A 15 minute supper

It is often said that people eat convenience food because they don’t have the time to cook anything. Well, this took me about 15 minutes to make from start to serving.

First, I added three cloves of finely chopped garlic to two tablespoons of olive oil in a pan. This was then heated so that the garlic began to sizzle without burning while I boiled a kettle of water for the pasta and opened a tin of chopped tomatoes.

While the pasta was cooking, I added the tomatoes to the garlic and oil, stirred and seasoned them and let them simmer. Then, I chopped up a handful of basil leaves. When the pasta was cooked, I drained it and added it to the sauce, along with the basil. Once it was nicely coated in sauce, I served it, topped with freshly-grated parmesan cheese.


Chicken breast with wild garlic sauce, mushrooms, leeks and new potatoes

Wild garlic, also known as ramsons, grows all over the place and it is a nice thing to pick a few leaves for your own use. The leaves have a lovely mild garlic/chive flavour and you can also use the white flowers in salads. Anyway, I found some growing at the weekend and picked about a dozen or so leaves to use on Sunday.

The dish I made was pretty simple. There were some pan-fried chicken breasts on a bed of leeks cooked in a mixture of water and butter with a few sprigs of thyme, some new potatoes and some mushrooms sautéed in butter in the pan which I afterwards I used for the chicken, returning the mushrooms when the chicken was done, but the thing that brought it all together was the sauce I made from the chopped wild garlic leaves, wilted in butter and then poached in cream.

To complete the sauce, I deglazed the sauté pan I used for the chicken and mushrooms with a splash of white wine and added this to the cream and wild garlic and then added a couple of tablespoons of the leek cooking liquid.

The sauce was seasoned and reduced slightly and then spooned over the chicken breasts.

Roast chicken glazed with pomegranate molasses and lentils with onions

A Middle-eastern kind of Sunday dinner.

I roasted a chicken in olive oil and for the last 20 minutes of cooking, I glazed it with a mixture of honey, Aleppo pepper flakes and pomegranate molasses.

I served the chicken with basmati rice, a crisp mixed salad, cacik and lentils cooked with onions, garlic and cumin.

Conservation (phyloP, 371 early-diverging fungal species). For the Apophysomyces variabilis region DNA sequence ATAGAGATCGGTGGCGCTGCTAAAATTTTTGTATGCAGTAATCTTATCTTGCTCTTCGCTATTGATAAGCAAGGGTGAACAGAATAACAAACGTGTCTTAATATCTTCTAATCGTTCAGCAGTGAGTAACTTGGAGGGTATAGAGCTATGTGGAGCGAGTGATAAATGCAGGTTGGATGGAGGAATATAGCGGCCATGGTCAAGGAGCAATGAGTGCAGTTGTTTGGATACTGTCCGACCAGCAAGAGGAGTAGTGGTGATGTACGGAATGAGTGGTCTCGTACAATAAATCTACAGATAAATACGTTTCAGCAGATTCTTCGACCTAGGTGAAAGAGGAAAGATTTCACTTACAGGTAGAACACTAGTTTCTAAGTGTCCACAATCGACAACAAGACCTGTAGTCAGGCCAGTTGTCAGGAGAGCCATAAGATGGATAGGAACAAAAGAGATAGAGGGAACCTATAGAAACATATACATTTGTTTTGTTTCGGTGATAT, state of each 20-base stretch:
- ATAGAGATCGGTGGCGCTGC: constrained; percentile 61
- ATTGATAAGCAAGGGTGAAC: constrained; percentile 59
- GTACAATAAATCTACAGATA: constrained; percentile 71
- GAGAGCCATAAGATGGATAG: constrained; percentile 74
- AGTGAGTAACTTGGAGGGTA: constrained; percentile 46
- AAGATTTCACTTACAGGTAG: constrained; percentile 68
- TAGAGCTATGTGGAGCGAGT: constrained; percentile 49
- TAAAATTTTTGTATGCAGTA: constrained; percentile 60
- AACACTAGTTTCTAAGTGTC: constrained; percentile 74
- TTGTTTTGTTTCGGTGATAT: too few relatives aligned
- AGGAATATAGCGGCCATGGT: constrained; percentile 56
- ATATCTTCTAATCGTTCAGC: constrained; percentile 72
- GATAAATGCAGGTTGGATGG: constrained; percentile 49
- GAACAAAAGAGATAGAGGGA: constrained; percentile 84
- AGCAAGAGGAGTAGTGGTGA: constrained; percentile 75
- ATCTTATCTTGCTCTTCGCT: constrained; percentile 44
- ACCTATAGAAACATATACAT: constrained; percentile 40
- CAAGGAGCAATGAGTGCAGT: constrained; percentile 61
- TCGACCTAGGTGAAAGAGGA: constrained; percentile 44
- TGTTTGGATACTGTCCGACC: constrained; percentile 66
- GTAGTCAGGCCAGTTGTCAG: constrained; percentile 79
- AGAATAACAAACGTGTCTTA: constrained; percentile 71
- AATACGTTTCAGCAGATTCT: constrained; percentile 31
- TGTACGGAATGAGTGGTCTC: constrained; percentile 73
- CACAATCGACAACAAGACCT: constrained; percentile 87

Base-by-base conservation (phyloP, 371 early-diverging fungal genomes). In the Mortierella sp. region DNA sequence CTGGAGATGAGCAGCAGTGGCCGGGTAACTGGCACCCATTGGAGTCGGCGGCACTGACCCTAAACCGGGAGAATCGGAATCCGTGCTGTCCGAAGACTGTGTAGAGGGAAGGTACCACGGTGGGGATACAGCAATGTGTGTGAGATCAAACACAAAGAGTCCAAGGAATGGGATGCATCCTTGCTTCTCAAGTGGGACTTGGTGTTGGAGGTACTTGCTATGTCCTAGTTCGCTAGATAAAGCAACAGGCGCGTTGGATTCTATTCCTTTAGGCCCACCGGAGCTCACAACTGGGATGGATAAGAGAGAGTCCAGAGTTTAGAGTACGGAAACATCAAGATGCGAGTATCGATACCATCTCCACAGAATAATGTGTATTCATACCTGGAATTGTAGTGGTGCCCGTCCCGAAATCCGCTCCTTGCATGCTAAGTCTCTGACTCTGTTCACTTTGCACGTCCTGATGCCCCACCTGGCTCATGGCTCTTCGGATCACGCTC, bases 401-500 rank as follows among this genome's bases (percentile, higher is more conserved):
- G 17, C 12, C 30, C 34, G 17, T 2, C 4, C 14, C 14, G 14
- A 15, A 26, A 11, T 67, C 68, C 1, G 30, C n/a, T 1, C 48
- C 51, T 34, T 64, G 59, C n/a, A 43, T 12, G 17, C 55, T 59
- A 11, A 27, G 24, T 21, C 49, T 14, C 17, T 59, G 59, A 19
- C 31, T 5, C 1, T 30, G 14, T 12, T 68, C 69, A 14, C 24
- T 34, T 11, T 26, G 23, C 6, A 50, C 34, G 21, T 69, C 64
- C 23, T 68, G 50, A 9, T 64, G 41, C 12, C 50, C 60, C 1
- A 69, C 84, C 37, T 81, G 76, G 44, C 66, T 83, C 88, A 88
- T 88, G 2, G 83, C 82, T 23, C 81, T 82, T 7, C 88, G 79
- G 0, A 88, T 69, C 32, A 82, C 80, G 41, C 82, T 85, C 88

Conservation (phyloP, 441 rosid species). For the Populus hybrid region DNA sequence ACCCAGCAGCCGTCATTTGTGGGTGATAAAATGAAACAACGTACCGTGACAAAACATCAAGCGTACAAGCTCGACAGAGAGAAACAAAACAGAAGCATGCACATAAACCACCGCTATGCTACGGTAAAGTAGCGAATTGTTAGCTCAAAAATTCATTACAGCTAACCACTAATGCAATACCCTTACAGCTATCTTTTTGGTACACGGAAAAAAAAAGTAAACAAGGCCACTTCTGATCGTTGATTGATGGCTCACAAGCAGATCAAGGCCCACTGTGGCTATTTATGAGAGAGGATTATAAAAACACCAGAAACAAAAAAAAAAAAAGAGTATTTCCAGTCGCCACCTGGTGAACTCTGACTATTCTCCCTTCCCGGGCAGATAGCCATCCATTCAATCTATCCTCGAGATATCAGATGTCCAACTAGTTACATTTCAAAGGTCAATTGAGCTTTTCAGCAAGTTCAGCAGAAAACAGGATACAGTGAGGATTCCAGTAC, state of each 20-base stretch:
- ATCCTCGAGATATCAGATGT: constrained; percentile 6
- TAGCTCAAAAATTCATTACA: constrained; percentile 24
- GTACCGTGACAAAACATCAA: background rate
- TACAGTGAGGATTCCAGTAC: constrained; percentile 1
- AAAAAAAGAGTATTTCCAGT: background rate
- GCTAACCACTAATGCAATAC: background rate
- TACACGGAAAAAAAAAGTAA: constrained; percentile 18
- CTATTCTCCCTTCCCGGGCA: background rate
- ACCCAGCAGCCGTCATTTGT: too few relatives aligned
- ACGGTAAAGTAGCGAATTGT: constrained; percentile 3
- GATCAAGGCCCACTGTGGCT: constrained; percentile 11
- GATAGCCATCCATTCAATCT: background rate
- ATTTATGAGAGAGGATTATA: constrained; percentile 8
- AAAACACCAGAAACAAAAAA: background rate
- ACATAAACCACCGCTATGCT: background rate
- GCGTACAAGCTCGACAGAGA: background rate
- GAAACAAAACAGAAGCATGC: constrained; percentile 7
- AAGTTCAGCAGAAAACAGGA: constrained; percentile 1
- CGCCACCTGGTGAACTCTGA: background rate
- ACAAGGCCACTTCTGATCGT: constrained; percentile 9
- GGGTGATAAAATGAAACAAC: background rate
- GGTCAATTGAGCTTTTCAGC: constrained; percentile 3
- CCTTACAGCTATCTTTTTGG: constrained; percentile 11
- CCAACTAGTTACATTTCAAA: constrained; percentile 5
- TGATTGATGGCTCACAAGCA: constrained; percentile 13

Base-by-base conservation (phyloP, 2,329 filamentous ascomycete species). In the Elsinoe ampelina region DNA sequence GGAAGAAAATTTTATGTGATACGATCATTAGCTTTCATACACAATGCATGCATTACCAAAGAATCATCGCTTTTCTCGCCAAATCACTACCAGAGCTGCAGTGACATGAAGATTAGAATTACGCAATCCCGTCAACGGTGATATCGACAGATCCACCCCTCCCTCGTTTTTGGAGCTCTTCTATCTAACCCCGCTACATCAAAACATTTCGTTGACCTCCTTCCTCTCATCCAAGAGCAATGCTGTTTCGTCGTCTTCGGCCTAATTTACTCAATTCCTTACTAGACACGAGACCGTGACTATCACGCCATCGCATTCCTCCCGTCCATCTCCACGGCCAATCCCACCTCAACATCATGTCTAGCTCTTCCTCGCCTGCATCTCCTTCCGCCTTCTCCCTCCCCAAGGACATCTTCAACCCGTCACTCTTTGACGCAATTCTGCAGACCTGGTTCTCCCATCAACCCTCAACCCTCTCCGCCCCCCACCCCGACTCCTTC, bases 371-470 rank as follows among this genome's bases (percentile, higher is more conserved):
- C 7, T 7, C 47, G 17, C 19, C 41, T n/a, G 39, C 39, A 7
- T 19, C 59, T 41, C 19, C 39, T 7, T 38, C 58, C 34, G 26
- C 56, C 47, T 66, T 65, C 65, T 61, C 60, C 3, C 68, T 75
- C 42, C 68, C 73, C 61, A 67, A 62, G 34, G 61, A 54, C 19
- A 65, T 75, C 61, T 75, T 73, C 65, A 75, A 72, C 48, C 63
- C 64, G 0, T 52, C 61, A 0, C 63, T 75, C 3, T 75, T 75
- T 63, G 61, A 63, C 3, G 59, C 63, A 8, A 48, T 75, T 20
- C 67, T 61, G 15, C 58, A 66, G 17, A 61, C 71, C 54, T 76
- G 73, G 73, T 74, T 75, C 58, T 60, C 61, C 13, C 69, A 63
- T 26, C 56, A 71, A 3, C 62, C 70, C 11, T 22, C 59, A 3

The lentils were pretty straightforward too. They were the brownish disc-shaped ones, not Puy lentils and they were cooked in salted water until soft, with some sliced onions, chopped garlic and powdered cumin that had been sautéed in olive oil and butter. They were finished off with some lemon juice and chopped parsley.

Pear frangipane tart

This is a lovely classic piece of patisserie and not at all difficult to make, especially if you use a processor.

Frangipane is made with ground almonds, using the following ingredients.

100g ground almonds
100g plain flour
100g caster sugar
100g softened unsalted butter
1 large egg, plus one egg yolk

Put the dry ingredients and butter in the processor and mix until the butter is amalgamated, then add the eggs and process until everything forms a paste. This is ready for use and can be set aside until required.

Butter a 9″ loose-bottomed tart ring and line it with thin plain pastry, which you should prick all over with a fork. My pastry was made in the processor using 120g plain flour, 90g unsalted butter, 2 eggs and a pinch of salt, which was left to rest in the fridge for at least 2 hours before rolling out.

Chill the pastry case again and then spread the frangipane across it.

Finally top with peeled, halved and cored pears that you have made cuts across and bake on the middle shelf of the oven, preheated to 160C for an hour.

Leave the tart to cool slightly and carefully remove it from the tart ring.

At this point you can, if you wish, glaze it with some sieved apricot jam or quince jelly, thinned with hot water.

This is nice at room temperature served with whipped cream, crème fraiche or vanilla ice cream. A glass of sweet dessert wine is also nice with it.